I have been harvesting the mangetout recently, a few pods at a time at first but now a good picking session is needed to keep up with them. I love the sweet taste of mangetout. The support frame is bearing up too which is a good job really because the plants are quite heavy now.
I have a second batch just starting to flower, hopefully to extend the picking season. What are you currently harvesting?
Posted by The Garden Smallholder on June 11, 2010
The mangetout seedlings were reaching for the stars in the mini greenhouse so I began to leave the protective cover off them during the day to harden them off. I planted a row yesterday and they have curled their tendrils round the chicken wire to support themselves already, clever little things.
I grew Reuzensuiker mangetout last season and did very well with this variety, so fingers crossed for a bumper crop soon. I am popping fleece over the young plants at night just in case a late frost threatens although they should be OK, I have a second batch of seedlings tucked away in the greenhouse just in case. Anything that doesn’t get used here goes to my son’s school for their vegetable patch. I gave them quite a few seedlings last year which were planted by the children during the vegetable gardening afternoon club.
Which pea variety is your absolute favourite?
Posted by The Garden Smallholder on May 6, 2010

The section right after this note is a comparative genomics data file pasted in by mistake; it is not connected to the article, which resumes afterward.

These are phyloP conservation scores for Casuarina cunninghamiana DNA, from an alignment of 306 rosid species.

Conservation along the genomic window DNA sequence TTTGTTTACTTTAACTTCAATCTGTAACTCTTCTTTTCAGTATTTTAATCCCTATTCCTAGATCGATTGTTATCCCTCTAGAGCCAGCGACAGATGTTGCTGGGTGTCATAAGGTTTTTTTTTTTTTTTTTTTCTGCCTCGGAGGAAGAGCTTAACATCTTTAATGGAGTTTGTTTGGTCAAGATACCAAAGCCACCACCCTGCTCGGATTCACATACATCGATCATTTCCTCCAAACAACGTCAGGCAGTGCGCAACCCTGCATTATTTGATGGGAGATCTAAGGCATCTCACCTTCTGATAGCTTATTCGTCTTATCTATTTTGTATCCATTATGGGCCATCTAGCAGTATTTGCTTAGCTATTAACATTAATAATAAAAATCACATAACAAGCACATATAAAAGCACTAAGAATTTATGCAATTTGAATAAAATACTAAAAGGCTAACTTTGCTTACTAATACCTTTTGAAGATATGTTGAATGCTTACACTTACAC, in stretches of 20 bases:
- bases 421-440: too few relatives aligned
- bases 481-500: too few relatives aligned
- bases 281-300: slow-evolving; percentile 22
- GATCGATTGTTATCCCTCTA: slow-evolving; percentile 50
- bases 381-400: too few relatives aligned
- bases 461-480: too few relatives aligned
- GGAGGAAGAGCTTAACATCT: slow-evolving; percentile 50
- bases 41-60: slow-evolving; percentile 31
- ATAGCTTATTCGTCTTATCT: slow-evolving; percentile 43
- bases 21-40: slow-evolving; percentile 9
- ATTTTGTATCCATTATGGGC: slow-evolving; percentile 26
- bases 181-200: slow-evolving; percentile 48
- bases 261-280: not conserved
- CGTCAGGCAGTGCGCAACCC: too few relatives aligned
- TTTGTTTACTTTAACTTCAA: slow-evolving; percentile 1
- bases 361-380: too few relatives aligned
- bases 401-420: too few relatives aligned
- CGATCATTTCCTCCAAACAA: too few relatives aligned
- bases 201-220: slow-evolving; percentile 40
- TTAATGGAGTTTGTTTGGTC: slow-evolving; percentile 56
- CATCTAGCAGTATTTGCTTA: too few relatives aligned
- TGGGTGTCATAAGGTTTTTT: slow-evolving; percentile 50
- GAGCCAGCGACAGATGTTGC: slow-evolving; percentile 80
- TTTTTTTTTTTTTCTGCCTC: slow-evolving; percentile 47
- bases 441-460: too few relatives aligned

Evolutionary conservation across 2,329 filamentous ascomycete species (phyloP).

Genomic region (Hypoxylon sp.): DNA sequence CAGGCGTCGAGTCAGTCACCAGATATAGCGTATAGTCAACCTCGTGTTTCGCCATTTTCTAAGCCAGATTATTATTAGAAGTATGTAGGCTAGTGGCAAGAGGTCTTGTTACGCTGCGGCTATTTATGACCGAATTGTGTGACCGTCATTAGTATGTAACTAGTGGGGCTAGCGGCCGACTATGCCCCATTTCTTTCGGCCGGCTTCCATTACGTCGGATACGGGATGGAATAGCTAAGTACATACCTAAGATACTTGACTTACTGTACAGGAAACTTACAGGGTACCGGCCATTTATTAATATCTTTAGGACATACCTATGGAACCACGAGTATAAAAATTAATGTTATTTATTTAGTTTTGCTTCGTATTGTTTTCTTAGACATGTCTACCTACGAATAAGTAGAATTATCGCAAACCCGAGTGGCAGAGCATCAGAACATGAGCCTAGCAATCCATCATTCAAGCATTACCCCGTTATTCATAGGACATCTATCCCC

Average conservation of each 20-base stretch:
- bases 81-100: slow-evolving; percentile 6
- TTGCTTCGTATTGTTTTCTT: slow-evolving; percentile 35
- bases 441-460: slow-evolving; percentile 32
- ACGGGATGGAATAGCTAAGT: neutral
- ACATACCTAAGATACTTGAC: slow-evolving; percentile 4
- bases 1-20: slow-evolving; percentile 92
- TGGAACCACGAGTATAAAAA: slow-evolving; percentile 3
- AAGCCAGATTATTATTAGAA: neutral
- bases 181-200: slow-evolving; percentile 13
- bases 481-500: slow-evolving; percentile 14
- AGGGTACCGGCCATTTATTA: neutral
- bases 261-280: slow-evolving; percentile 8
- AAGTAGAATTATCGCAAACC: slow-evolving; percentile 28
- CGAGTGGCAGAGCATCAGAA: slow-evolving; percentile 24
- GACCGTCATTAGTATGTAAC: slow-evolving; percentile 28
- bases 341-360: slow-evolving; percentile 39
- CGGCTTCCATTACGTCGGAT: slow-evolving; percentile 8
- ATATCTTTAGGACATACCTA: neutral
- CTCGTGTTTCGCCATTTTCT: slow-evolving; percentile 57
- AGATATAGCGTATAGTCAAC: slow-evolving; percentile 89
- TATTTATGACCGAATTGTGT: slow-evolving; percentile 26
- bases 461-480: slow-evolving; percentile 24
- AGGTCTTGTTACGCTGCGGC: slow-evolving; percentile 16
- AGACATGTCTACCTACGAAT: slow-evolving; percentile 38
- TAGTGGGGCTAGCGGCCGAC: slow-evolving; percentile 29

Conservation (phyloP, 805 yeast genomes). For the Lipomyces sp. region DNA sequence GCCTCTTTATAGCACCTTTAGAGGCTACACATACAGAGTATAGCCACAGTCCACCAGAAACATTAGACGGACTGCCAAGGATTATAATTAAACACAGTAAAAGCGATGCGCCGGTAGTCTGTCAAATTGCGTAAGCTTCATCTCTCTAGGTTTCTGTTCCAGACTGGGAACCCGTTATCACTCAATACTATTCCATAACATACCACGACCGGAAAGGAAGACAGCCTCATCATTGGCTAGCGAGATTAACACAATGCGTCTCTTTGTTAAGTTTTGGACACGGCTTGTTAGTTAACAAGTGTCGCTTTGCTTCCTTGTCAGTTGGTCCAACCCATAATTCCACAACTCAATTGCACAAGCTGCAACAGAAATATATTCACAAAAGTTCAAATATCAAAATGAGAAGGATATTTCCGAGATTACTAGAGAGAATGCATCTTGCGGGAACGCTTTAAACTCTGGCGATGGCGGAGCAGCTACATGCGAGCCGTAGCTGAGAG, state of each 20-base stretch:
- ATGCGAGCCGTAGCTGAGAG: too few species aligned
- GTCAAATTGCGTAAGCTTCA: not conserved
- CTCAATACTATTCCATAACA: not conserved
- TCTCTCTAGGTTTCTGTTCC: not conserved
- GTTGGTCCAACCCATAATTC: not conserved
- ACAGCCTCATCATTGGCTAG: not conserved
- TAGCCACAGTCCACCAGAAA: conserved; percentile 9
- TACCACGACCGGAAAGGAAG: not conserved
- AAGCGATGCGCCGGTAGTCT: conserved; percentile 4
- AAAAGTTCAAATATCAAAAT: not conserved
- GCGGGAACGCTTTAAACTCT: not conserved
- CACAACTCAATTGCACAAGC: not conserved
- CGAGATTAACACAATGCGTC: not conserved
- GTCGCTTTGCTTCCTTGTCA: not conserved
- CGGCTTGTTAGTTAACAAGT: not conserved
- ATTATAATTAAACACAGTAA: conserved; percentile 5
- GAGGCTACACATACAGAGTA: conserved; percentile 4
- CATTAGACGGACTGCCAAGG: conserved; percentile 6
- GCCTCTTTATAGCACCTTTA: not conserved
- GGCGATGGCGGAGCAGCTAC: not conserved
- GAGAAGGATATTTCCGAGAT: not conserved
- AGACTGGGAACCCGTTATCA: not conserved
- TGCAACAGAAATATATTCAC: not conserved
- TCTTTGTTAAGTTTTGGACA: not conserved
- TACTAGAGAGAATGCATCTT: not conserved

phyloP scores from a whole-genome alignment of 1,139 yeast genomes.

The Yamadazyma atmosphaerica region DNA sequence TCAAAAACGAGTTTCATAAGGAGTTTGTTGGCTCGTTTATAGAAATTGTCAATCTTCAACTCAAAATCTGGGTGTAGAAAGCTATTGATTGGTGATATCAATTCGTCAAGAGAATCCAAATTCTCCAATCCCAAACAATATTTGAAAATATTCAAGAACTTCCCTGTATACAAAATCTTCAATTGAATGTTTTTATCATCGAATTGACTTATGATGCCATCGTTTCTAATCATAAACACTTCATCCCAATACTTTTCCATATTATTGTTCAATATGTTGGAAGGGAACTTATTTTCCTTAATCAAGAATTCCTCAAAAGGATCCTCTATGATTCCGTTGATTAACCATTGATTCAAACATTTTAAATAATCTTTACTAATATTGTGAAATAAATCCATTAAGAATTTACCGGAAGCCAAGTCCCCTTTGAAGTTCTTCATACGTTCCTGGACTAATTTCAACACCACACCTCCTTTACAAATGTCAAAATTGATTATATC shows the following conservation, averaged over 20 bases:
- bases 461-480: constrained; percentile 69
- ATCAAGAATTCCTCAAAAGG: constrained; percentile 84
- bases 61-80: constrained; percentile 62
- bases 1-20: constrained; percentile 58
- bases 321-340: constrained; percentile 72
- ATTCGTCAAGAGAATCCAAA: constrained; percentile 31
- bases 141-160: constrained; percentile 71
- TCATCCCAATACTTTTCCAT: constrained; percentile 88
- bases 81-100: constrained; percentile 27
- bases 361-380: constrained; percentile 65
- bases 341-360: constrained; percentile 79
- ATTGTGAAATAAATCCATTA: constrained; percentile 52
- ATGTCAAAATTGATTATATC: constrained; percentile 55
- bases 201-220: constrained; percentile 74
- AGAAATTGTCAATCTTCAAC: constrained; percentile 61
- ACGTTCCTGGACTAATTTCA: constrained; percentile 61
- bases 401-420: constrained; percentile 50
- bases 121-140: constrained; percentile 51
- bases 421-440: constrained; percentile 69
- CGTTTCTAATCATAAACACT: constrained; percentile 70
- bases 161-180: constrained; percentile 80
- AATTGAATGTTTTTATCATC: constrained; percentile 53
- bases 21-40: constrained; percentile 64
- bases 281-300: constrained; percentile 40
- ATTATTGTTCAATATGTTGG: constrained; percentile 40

Now is a good time to start putting your choice of climbing support in place for your peas and beans before planting your seedlings out or sowing directly into the ground. Last year my attempt at supporting my rather rampant mangetout was quite frankly pathetic. The whole shoddy structure of poles, sticks, chicken wire and string ended up leaning right over due to the weight of the plants and threatened to collapse at any given moment. Luckily it just about stayed put.
This year I decided to make a similar but more sturdy structure for my peas using chicken wire and 10 foot bamboo poles. I weaved the chicken wire through 4 bamboo poles, tying any overlapping edges in with wire, then I pushed the poles into the ground going down at least a foot. You can use any height chicken wire it’s entirely up to you, I guess it also depends on which variety of peas you wish to grow. I’m pleased with my effort, it does appear to be much stronger than last years sorry attempt so we shall see how it compares.
Mangetout tendrils really cling to the chicken wire which is why I like using it. I suppose I could have used pea sticks seeing as I grow the taller varieties but because I keep chickens I usually have lots of spare chicken wire lying around -it seemed like such a waste not to try to use it. Personally I don’t like using any type of plastic netting which is lighter in weight for the overall structure than chicken wire, I worry about wild birds getting tangled in it so for me its a no-no. For my runner beans I shall be constructing a ridge frame support rather than doing the usual pole wigwam, I found harvesting the beans growing in the centre of the wigwam rather difficult last season.
Which method(s) do you prefer using for supporting your beans / peas?
Posted by The Garden Smallholder on April 21, 2010
Super easy to grow and the taste is just so much better than shop bought ones. I forgot how tall the plants actually get and now my support system resembles a pathetic mish mash of chicken wire, sticks, string and bamboo canes….all struggling to support the monster plants. Its failing miserably too, its all leaning over and looking quite crap! Still, I would always find the space for mangetout, they are totally worth it. You could always try growing dwarf varieties of course, I just prefer the taller ones.
Note to self. Next year put better support in place for the mangetout!
Posted by The Garden Smallholder on July 17, 2009